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Location: UFOUpDatesList.Com > 2008 > May > May 10

Skunkworks Uses 'UFO' To Recruit

From: UFO UpDates - Toronto <ufoupdates.nul>
Date: Sat, 10 May 2008 07:26:47 -0400
Archived: Sat, 10 May 2008 07:26:47 -0400
Subject: Skunkworks Uses 'UFO' To Recruit

Source: The Press-Enterprise - Riverside, California, USA


Friday, May 9, 2008

[Photo of 'UFO' at site]

Lockheed Martin, Fears Shortage, Seeks Future Scientists In
Riverside Schools

By Imran Vittachi
The Press-Enterprise

RIVERSIDE - Ex-astronaut Rick Heib flew in from Houston to
deliver a Space Day message to almost 1,200 students from
Longfellow, Emerson and Jefferson elementary schools in

Heib told throngs of students from the three schools, assembled
in the auditorium at Longfellow Elementary at different times
Friday that they are a part of the nation's future.

"We need you," said Heib, who flew as a mission specialist aboard
three space shuttle flights. "We need you to make a difference. .
. . We know you can do it."

Trying to inspire his young audience with the can-do spirit that
characterized the U.S. space program in the 1960s and '70s, Heib
warned of a diminishing supply in the nation's ranks of
engineers, scientists and mathematicians.

Experts say that the demand for aerospace, electrical, mechanical
and computer engineers is growing exponentially but those
specializing in those disciplines in college and graduate schools
isn't keeping pace.

"We really do believe that science literacy is the key to the
21st century," Rita Karl, director of education at the Challenger
Center for Space Science Education in Alexandria, Va., said in a
phone interview.

Heib, an engineer who now works for defense and aerospace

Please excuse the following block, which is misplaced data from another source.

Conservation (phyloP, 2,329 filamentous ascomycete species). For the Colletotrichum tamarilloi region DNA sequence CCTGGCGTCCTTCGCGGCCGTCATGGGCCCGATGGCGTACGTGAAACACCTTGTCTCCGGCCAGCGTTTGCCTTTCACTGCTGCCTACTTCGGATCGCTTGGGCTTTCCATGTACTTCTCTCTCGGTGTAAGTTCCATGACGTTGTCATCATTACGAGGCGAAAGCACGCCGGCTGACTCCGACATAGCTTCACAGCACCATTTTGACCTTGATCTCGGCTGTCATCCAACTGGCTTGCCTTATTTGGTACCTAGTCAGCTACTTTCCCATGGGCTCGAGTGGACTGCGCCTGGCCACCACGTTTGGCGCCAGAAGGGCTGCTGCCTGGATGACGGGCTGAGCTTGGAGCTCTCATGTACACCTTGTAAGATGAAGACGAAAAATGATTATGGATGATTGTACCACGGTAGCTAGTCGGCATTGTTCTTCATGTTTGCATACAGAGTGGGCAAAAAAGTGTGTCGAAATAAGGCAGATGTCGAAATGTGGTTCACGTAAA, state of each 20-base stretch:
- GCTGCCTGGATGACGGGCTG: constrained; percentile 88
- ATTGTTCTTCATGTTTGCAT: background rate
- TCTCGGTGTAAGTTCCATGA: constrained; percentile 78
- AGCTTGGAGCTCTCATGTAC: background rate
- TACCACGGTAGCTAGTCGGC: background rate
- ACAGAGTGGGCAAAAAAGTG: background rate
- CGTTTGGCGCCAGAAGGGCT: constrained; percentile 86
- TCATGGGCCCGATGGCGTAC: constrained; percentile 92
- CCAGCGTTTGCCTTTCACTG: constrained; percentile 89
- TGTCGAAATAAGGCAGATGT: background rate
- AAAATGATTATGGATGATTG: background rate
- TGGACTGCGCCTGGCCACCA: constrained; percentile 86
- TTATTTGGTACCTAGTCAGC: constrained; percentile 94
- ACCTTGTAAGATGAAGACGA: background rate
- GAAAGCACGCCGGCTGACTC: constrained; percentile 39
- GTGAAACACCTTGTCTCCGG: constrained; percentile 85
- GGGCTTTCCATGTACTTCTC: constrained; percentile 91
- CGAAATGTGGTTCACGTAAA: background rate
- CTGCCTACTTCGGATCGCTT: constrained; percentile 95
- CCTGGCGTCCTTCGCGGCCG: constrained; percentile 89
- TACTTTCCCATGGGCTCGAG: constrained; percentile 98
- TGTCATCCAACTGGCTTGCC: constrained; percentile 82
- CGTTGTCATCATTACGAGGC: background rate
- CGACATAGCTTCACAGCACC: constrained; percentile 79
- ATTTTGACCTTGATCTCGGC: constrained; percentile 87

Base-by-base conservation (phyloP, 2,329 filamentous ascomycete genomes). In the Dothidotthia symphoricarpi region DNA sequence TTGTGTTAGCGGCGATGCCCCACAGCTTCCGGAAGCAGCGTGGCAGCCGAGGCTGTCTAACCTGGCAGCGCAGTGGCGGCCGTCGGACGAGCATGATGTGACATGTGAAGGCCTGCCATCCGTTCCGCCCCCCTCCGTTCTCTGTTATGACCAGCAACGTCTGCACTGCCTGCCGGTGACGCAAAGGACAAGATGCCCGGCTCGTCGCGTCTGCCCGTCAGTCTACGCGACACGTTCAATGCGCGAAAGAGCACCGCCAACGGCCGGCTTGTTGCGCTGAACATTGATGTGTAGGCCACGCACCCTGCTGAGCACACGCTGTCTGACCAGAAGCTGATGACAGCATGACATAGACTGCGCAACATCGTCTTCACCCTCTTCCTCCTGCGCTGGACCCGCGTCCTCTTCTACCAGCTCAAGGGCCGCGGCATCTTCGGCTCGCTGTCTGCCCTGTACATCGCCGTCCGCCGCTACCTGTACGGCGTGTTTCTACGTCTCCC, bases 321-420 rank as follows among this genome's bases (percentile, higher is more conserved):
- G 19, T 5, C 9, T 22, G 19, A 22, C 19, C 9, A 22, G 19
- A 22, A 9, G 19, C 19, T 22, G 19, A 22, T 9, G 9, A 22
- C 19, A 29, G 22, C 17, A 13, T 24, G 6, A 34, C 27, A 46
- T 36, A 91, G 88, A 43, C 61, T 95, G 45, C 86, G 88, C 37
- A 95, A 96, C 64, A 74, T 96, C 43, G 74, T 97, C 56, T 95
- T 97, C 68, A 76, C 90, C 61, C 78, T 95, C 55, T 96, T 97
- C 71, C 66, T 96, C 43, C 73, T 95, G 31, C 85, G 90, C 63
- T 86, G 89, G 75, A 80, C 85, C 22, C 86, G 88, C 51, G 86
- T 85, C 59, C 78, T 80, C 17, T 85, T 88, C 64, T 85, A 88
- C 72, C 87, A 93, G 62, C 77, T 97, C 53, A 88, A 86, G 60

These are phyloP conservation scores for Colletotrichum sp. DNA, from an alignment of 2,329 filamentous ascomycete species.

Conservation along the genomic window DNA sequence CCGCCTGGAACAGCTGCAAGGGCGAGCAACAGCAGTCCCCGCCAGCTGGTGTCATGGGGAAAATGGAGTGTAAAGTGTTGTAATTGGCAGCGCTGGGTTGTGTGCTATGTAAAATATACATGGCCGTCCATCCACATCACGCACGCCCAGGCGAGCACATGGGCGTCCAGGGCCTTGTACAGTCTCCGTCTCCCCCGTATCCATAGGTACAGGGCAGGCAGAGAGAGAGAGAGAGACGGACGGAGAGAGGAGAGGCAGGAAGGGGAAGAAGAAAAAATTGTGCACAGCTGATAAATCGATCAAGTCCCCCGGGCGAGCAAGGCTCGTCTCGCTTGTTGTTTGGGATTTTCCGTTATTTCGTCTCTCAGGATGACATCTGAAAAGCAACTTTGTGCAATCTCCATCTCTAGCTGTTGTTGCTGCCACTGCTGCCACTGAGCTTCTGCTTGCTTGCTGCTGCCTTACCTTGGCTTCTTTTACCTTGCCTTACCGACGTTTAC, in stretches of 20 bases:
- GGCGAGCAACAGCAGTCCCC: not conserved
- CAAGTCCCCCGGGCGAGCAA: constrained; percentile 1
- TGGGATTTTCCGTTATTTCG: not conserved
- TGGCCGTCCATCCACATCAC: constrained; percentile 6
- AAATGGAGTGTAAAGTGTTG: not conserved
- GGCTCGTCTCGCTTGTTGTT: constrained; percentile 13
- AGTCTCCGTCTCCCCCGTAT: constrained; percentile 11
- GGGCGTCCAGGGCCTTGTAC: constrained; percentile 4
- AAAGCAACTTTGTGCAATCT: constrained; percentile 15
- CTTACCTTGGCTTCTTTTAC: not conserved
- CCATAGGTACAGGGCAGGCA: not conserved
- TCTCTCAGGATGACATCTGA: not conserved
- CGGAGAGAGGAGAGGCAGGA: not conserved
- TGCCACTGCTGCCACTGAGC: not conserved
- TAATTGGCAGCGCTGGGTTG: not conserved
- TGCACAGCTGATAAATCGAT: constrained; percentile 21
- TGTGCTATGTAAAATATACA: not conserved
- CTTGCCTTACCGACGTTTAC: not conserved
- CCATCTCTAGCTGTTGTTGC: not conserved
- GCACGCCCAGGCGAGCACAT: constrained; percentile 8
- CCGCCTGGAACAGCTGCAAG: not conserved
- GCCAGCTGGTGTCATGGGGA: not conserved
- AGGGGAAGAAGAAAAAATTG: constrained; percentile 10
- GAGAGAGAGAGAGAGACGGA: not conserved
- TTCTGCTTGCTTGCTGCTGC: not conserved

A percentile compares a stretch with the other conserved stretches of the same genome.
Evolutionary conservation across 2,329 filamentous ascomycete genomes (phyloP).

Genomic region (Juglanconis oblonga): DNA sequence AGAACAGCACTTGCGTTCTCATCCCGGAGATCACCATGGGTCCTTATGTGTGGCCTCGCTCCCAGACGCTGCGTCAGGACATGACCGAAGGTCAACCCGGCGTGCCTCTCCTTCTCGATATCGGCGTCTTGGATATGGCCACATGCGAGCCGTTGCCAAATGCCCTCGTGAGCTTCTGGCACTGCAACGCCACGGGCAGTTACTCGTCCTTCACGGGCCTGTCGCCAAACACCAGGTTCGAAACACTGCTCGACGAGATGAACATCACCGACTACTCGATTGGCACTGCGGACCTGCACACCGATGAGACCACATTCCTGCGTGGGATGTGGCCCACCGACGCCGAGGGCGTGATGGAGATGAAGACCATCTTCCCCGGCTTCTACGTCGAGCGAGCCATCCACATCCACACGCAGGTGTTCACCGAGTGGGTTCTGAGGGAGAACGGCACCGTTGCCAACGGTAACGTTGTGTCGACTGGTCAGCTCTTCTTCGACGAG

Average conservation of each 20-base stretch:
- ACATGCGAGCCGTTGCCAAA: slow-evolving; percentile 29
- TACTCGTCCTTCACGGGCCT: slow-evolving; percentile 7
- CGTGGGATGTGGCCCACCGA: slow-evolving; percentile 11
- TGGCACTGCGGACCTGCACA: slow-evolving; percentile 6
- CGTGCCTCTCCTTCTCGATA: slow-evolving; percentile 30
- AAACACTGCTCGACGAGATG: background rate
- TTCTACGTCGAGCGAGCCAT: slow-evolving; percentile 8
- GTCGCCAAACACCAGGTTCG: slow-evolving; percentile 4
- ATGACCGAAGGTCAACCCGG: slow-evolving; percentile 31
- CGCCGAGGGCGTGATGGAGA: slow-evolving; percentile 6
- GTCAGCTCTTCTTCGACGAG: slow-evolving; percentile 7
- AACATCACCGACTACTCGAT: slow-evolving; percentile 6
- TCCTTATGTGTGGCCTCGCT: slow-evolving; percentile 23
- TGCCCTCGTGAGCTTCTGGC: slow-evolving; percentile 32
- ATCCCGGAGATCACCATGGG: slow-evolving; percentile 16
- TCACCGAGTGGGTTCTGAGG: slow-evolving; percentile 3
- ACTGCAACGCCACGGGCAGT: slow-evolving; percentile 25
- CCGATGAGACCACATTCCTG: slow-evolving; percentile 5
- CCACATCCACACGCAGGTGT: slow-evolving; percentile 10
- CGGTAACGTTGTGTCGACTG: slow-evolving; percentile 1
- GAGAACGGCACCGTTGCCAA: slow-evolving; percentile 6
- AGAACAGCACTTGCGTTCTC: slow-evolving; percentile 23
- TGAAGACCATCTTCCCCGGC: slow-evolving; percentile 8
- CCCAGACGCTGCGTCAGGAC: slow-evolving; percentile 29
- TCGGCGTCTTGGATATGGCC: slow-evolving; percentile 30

contractor Lockheed Martin Corp., said two of the nation's
growing foreign rivals, China and India, have 10 times as many
people studying to become engineers.

The students he spoke to were taking part in the Riverside
Unified School District's 10th annual Space Day, organized by
Lockheed Martin.

Among other activities, students rode a space shuttle simulator,
a "UFO" capsule, and a lunar terrain vehicle.

They also got to see their own faces lit up in a rainbow of
colors, as a thermal-imaging camera took pictures of them. The
camera was on exhibit from the Naval Surface Warfare Center
Corona Division in Norco.

The camera showed the variations of temperatures on each child's
face, with the nose being the coldest spot. With ice cubes they
drew mustaches and smiley faces on their thermal reflections, as
the cubes sent cold streaks across their faces.

"It's fun because we get to see all the cool stuff," said Itzel
Crusoe, 9, a fourth-grade student at Longfellow.

But Space Day wasn't all about fun and games, as far as the
event's main organizer was concerned.

The idea behind it is to encourage children to learn math and
science so that they can start thinking about future careers in
the sciences, math, engineering and technology, said Gail Rymer,
a spokeswoman for Bethesda, Md.-based Lockheed Martin.

In a 2006 ranking of science literacy among 15-year-olds by the
Organization for Economic Cooperation and Development, the United
States placed 21st out of the organization's 30 countries.

Space Day is part of a long-term strategy by Lockheed Martin's to
recruit technically or scientifically skilled workers in the

The company has won a contract to build the Orion rockets and
vehicles, which will return humans to the moon and possibly take
them to Mars.

However, Lockheed Martin faces a new challenge through the
imminent retirement of tens of thousands of baby boomers on its
payroll. The bulk of the 90,000 employees who will retire soon
are engineers, scientists and other highly skilled workers, Rymer

"There are not enough students today preparing for those kinds of
jobs," Rymer said. "We've got to do something to inspire kids to
excel at math and science."

Reach Imran Vittachi at 951-368-9283 or ivittachi.nul

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